Veterinarian Reviewed on June 15, 2012 by Paulina Nelega, RH
Posted in Uncategorized
Jewelweed herb (Impatiens capensis) is a flowering plant which is distributed in the Northern Hemisphere and in the regions of the tropics. Other names of the Jewelweed herb are impatiens, balsams and touch-me-nots which are common in European countries and in North America.
The leaves of the Jewelweed herb are smooth in texture and the flowers may look like little trumpets that may hang from the Jewelweed plant like a beautiful necklace. There are several varieties of the Jewelweed herb and some flowers may be colored pale yellow and orange with red dots.
The Jewelweed herb is known to have an antipruritic effect and is used in many herbal remedies.
History and Origin
The Jewelweed herb is cultivated as a garden plant because of the pretty variety of flowers. The name Jewelweed herb is mainly derived from the colorful flowers that hang from the plant. There are many medicinal uses of the Jewelweed and it is found to be most effective in the treatment of insect bites and sever itching due to various skin allergies.
The use of the Jewelweed herb during ancient times was for the treatment of stings and insect bites. It was also used as a poultice to treat wounds and boils, reducing infection and inflammation of cuts and other skin disorders.
The Jewelweed herb is considered to be a very effective home remedy in the treatment of insect stings and bites. Bee stings, stinging nettle and poison ivy are easily treated by the Jewelweed herb due to its antipruritic effect.
Jewelweed herb also contains chemicals like quinine that acts as an anti-inflammatory agent and as a fungicide that can treat fungal infections of the skin and nails. Other skin healing properties of the Jewelweed herb is seen in the treatment of rashes due to skin allergies. There are also poultices and salves that can be prepared with Jewelweed herb and are very effective to remedy bruises, cuts, burns, sores, sprains and parasitic infections of the skin such as ringworms.
Jewelweed herb is also an ingredient in Henna which is used in hair coloring and in skin coloring or tattoos. In fact, Jewelweed herb mixed with rose and orchid petals are used as nail polish in China.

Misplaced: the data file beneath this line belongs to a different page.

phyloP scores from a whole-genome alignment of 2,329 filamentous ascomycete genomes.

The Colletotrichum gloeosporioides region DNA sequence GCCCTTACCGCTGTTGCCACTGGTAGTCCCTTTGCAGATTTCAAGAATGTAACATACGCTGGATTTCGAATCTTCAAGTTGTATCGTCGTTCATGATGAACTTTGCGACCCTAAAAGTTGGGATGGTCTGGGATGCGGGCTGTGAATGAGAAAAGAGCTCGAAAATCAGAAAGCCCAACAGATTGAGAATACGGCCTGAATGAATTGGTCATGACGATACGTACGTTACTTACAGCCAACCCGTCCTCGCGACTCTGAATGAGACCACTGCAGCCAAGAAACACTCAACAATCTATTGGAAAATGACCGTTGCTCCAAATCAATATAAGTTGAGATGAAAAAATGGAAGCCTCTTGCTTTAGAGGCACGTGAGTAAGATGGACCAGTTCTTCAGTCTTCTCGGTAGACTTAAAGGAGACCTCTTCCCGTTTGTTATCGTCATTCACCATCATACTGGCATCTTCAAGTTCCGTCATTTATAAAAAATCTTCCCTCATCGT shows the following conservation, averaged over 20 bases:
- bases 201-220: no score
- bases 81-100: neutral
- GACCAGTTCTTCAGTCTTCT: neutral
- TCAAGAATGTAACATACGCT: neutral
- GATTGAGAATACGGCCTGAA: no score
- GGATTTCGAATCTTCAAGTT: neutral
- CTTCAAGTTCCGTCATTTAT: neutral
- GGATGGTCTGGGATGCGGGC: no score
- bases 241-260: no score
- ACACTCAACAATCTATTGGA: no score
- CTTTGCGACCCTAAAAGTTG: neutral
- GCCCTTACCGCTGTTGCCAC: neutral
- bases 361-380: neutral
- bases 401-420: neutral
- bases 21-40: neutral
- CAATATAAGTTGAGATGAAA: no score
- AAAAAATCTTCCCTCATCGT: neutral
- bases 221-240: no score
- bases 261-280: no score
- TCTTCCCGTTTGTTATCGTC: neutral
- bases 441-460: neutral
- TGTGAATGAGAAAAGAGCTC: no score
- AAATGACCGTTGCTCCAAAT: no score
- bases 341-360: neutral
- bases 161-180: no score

Jewelweed is not advised to be taken orally as a decoction, tincture or as Jewelweed herb tea. This may cause a bad reaction with alcohol and may also be very toxic. Jewelweed can be infused and preserved for later use. Although there are no side effects for the use of Jewelweed herb as a topical treatment of many skin irritation and skin infections, pregnant and lactating women are cautioned against the use of this herbal remedy.
Although it is best to use Jewelweed herb as a home remedy for skin illnesses but it is still better to consult a dermatologist for any skin disorder to get the most appropriate treatment and accurate diagnosis. Wash the skin with soap and water before applying Jewelweed herb preparations on wounds, cuts and boils. Never apply Jewelweed herb on infected skin or in open cuts with oozing blood or pus. Always have a doctor diagnose wounds for infection before applying any herbal remedy.
Paulina Nelega, RH, has been in private practice as a Clinical Herbalist for over 15 years. She has developed and taught courses in herbal medicine, and her articles on health have appeared in numerous publications. She is very passionate about the healing power of nature. Ask Dr. Jan